How to move beyond the fear of God

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This week’s Torah portion is Yitro, Exodus 18:1 – 20:23.

I struggle with the Sinai story. I understand what it is trying to do: give a powerful sense of the fearsomeness of the human-God encounter. This story is one of Jewish tradition’s root metaphors, yet understanding it as one characterized by fear feels like it has outlived its usefulness.


In parshat Yitro, God tells Moses to erect barriers between the people and the mountain; anyone who touches the mountain will surely die (Exodus. 19:12). Later, God warns Moses against the people approaching, lest God “break out” among them, as though God is not in control (Exodus 19:24).

Then there is the scene of God’s actual “coming down” on Mount Sinai: the intense shaking of the mountain, the thick cloud covering it, the smoke, the lightning, the sound of a shofar growing louder and louder, the people’s synesthesia as they “see” the thunder. The Torah uses the same verb (charad) to describe the mountain’s quaking and the people’s trembling during their experience. The people are afraid — they don’t want to approach and they say to Moses, “You speak with us and we will listen, but don’t let God speak with us, lest we die” (Exodus 20:16).

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The Sinai experience is clearly intended to portray the human-Divine encounter as governed by fear at least as much as awe.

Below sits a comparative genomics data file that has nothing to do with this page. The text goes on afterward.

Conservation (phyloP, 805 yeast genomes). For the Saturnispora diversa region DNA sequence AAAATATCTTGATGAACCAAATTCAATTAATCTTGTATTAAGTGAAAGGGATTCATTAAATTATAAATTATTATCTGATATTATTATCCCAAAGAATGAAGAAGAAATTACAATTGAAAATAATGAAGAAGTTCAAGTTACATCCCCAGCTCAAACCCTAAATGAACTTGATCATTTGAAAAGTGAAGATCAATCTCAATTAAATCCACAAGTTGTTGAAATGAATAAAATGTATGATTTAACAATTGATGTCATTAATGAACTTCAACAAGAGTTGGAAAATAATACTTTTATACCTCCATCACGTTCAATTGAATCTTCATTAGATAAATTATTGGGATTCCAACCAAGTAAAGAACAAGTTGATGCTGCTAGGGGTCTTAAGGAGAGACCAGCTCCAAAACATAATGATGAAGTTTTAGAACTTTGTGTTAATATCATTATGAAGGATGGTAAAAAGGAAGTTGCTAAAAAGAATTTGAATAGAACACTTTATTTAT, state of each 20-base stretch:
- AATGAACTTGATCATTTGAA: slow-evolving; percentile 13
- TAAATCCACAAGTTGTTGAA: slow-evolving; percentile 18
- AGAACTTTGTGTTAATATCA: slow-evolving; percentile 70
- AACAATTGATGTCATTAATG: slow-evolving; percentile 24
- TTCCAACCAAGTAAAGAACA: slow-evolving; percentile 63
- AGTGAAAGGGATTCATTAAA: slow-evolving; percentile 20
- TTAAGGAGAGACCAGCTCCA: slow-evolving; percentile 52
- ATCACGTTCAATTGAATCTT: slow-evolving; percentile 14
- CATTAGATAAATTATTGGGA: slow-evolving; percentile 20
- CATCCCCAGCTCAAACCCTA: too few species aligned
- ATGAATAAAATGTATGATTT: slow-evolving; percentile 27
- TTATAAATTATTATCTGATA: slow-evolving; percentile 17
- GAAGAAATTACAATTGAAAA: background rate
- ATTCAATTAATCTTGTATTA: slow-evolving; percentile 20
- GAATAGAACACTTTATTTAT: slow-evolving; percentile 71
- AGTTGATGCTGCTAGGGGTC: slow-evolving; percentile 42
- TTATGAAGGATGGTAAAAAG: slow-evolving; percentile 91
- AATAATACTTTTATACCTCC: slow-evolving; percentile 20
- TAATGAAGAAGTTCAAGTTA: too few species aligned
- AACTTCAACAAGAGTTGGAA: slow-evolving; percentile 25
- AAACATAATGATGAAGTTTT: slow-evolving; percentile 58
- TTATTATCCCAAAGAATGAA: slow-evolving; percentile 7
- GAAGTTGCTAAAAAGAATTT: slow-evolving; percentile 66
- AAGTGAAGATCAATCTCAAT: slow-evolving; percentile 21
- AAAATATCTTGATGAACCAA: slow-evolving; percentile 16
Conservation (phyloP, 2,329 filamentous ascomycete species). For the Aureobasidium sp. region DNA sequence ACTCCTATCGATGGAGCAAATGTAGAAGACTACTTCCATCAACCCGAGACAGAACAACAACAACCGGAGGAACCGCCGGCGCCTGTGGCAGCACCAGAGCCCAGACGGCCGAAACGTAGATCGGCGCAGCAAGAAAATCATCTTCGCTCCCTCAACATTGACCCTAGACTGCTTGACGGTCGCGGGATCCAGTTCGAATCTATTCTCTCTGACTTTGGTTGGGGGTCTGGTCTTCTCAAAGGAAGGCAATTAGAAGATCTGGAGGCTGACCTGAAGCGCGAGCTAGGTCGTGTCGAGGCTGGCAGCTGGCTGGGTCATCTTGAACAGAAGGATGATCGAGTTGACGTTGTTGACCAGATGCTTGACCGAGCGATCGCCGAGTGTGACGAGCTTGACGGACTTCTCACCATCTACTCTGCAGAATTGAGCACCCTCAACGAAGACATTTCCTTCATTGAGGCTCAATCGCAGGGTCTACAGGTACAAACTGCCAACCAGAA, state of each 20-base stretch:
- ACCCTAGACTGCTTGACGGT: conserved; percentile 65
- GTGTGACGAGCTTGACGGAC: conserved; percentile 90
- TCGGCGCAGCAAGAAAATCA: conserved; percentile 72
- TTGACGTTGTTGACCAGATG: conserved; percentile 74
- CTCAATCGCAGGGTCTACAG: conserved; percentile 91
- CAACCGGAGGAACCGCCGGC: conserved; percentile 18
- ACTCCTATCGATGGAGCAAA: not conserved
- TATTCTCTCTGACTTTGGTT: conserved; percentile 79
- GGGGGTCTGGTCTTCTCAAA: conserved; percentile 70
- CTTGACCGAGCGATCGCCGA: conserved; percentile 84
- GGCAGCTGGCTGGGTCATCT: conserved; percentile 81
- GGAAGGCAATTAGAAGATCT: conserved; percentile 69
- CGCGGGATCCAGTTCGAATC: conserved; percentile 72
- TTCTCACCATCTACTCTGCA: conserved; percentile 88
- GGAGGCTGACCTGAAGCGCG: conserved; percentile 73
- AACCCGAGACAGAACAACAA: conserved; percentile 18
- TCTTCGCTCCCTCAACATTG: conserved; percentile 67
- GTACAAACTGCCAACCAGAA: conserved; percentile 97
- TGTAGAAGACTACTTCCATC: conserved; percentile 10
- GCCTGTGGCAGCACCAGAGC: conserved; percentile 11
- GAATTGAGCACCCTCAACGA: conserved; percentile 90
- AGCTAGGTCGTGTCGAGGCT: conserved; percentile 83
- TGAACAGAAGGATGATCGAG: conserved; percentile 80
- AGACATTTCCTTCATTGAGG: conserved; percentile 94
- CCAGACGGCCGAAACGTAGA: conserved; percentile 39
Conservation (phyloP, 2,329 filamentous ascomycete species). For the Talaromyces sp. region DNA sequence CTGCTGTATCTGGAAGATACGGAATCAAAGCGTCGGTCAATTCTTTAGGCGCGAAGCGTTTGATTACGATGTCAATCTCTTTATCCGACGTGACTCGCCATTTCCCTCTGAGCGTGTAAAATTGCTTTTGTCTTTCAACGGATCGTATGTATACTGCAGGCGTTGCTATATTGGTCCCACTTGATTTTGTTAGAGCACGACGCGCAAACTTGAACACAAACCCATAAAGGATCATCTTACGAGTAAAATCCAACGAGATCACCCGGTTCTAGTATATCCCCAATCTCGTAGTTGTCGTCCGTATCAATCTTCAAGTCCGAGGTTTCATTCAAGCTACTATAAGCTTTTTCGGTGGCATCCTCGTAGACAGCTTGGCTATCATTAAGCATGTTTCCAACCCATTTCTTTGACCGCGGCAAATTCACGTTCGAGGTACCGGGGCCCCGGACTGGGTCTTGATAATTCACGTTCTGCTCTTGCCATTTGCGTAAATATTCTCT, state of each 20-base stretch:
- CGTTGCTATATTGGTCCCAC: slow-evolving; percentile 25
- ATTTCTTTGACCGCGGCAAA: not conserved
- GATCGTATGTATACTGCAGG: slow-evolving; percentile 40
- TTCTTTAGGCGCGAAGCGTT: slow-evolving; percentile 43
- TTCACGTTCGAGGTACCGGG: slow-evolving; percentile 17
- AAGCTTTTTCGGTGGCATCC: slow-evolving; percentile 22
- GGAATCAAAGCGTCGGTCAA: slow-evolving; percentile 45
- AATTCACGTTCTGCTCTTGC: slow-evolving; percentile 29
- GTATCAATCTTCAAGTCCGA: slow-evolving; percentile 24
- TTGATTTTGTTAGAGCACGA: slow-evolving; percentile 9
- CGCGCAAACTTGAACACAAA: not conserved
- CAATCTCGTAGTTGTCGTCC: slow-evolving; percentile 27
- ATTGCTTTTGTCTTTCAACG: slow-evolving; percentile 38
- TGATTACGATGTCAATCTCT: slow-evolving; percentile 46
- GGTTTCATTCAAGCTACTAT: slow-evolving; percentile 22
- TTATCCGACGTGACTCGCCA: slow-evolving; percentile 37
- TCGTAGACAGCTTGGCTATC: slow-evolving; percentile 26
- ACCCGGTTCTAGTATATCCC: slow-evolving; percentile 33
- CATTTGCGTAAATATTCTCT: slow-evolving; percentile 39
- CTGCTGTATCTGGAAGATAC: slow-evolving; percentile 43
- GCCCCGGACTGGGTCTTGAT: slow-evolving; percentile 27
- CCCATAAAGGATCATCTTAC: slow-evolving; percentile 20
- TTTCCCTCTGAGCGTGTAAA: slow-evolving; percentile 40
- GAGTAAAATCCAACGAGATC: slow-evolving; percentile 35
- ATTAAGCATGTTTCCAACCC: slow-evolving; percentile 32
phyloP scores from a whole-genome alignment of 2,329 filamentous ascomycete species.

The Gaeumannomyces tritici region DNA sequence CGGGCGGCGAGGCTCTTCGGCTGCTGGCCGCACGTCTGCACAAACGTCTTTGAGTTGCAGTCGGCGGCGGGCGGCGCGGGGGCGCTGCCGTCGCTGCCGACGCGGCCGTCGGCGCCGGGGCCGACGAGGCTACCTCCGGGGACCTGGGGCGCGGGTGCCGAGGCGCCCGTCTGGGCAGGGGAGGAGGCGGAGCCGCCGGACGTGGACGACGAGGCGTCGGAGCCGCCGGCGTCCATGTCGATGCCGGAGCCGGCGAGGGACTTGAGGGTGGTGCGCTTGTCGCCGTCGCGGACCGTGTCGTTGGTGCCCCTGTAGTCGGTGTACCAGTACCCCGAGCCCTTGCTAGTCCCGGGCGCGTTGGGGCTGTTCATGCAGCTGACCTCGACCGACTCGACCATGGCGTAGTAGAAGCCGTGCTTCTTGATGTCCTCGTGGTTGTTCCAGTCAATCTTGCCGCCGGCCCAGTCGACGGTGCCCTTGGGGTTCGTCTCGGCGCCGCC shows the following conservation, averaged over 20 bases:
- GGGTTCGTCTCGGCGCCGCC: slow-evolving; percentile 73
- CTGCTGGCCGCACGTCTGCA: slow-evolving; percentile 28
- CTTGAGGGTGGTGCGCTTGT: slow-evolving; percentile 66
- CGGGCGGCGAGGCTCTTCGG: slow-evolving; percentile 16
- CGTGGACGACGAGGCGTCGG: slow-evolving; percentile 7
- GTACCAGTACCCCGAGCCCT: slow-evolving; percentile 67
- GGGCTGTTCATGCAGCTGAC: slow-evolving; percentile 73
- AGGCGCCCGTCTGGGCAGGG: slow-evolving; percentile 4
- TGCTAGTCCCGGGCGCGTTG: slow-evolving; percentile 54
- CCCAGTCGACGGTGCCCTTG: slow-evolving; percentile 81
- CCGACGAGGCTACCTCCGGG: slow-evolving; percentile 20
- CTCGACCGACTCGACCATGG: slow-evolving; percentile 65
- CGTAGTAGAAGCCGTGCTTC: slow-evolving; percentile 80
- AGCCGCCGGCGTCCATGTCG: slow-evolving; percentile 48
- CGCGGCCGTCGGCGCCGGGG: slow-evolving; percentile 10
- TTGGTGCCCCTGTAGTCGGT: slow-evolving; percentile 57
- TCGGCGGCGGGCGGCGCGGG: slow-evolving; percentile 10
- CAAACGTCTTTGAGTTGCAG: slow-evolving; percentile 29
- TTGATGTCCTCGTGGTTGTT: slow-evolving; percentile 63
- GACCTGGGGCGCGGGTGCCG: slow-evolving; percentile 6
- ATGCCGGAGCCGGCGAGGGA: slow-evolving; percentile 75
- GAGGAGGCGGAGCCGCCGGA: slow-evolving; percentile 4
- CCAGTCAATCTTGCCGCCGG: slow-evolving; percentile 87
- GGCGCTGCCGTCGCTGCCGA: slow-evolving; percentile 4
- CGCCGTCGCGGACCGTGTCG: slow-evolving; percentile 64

I’m not saying we should cut out or forget this seminal story from the Torah. I am simply giving voice to the struggle I had as I closely read the Sinai narrative this year. As I probed that discomfort deeper, I found a longing to honor this story, but not to inhabit it.


The reason is that while I understand that our ancestors understood God as a dangerous, fear-inducing power, that is not how I, or I think most of us, live our theological lives. When I am trying to teach others about the possibility of connecting to God or recognizing the Divine Presence, all the fear-inducing God imagery really gets in the way.

A more helpful and inspiring way for me to understand the human-Divine interface comes from the Tanya, the core text of Chabad Chasidism:

“Every soul from the House of Israel contains the quality of Moses, one of the seven shepherds who draws down Divine vitality and Godliness for all the souls of Israel. Moses includes all those shepherds, so he [in particular] is called the faithful shepherd, as he draws down the quality of awareness of God for all of Israel, so that they may know God, each one, according to their soul’s capacity. [They are] nurtured from the root of the soul of Moses, which is rooted in the highest level of God awareness” (Tanya, 42).

This mystical teaching from the Tanya offers us the insight that we each have an inner Moses, a capacity within the depths of our being to draw down higher awareness and intuition. The Moses capacity calls us to listen on a much deeper level.

If we then reread the Sinai story, we can understand Moses and the people not as two entities, but as two capacities within each of us. Sometimes we are in our “people” capacity — we need barriers and we are afraid to go deeper. And yet we can also tap into our own Moses capacity, that quality that can mediate between the “people” and that which is beyond, that can help us grow in our knowledge of the ultimate.

Josh Jacobs-Velde is the co-rabbi of Oseh Shalom in Laurel.

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